Accounting for freight costs: Freight expense account vs. Cost of freight-sales account

Accounting for freight costs: Freight expense account vs. Cost of freight-sales account

Today we continue our series on all things freight accounting by addressing when you should be accounting for freight costs. In our first series we laid out how important it was to understand as a logistics or transportation manager the ins and outs of freight and transportation accounting so that you may better work with your finance department to drive more value from your transportation decisions. In this kind of collaboration, you are able to work together as a management team and drive the company forward in the most cost effective and efficient manner.

When You Should Go About Accounting for Freight Costs

Across many various business verticals as well as those manufacturing sectors where transportation procurement for your freight is a daily part of the business, there is some uncertainty about how and when to go about accounting for freight costs in an enterprise’s general accounting. Even many accounting professionals may not be entirely familiar with the normal and customary charges that come up when dealing with accounting for freight costs accounting in general. This can lead to confusion which may undermine the accuracy of your financial projections and vital business making decisions. Based on the research of, freight costs can make up 10% of an organization’s expenditures. So, it’s vital that you understand when accounting for freight costs should occur.

Luckily, this issue is not nearly as complex as it might appear at first. Accounting for freight costs can generally be handled in a way very similar to other expenses and costs of doing business. There is one key difference, however: accounting for freight costs should be handled diligently and updated on a regular basis, since the accuracy of your accounting can bear onfreight claims you might make, and time is a key factor in all such claims.

Generally speaking, your freight expense account is treated just like any other expense account when the accounting equation must be used. Freight expenses are considered to have a normal debit balance, with decreases being noted as credits and increases noted as debits, as a financial professional would probably expect.

If everything about these costs is conventional, what is the cause of the confusion in accounting for freight costs anyway??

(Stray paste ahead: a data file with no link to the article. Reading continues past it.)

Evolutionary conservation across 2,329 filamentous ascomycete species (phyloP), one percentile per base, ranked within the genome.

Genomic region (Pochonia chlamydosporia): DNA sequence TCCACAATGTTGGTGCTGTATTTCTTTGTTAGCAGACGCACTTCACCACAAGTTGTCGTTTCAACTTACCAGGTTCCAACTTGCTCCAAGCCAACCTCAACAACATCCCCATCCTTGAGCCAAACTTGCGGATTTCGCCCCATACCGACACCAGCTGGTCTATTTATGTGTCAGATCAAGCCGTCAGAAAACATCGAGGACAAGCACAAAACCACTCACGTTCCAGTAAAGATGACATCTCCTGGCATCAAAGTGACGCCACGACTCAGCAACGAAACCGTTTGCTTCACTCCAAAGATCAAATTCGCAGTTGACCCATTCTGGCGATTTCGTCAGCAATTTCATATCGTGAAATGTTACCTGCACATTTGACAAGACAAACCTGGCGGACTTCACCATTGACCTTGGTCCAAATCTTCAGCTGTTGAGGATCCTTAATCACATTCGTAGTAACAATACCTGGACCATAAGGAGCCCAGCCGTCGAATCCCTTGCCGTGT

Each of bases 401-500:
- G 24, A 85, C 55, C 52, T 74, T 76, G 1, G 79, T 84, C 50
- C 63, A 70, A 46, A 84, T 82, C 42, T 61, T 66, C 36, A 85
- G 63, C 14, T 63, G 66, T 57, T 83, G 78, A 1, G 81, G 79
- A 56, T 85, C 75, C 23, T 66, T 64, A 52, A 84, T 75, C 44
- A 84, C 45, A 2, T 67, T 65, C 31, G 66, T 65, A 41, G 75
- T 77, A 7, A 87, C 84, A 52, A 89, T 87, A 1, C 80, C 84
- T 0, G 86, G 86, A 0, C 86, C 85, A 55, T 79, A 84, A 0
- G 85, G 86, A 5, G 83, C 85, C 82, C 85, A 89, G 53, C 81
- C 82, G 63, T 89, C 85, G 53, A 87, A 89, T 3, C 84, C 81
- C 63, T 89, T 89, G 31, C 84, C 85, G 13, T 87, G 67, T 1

There are a few nuanced, but important details to keep in mind in accounting for freight costs:
•Freight Costs as it relates to assets: If the freight is part of an asset’s cost, it is to be considered an extension of the asset’s overall value. That means that, in practice, it is recorded as part of the asset’s value and figured into your calculations as a “laid down cost.” Your ledger must reflect the figures accordingly.
•Know Cost of Sales-Freight Account: When accounting for freight costs, freight expense accounts must not be confused with similar types of expense accounts, or other accounts that might be related to your logistics department. It is easy to make the mistake of conflating your freight account with your “cost of sales-freight” account.

However, it’s easy to keep these accounts separate when a few distinctions are kept in mind:
•When you are shipping freight to your customers, you record the cost of making that delivery in the form of a debit that impacts your freight expense account.
•When you purchase goods from a supplier and they ship via inbound freight shipping and require you to pay for shipping costs attendant to that order, regardless of how much is paid, you debit your “cost of sales-freight” account.

It is crucial that the members of your accounting team remain vigilant when accounting for freight. Optimizing your freight accounting practices can save you a significant fraction of the cost of every single freight shipment, whether inbound or outbound. One of the critical factors in optimizing your nationwide, regional, or even global supply chain is evaluating existing cost structures and relationships – the better your records, the more opportunities for savings will present themselves. A trustworthy logistics solutions provider can help you maximize your efforts and work with you to provide custom reports will allow you to impact your bottom line and make better business decisions concerning your freight.

Source: Cerasis (August 2014)

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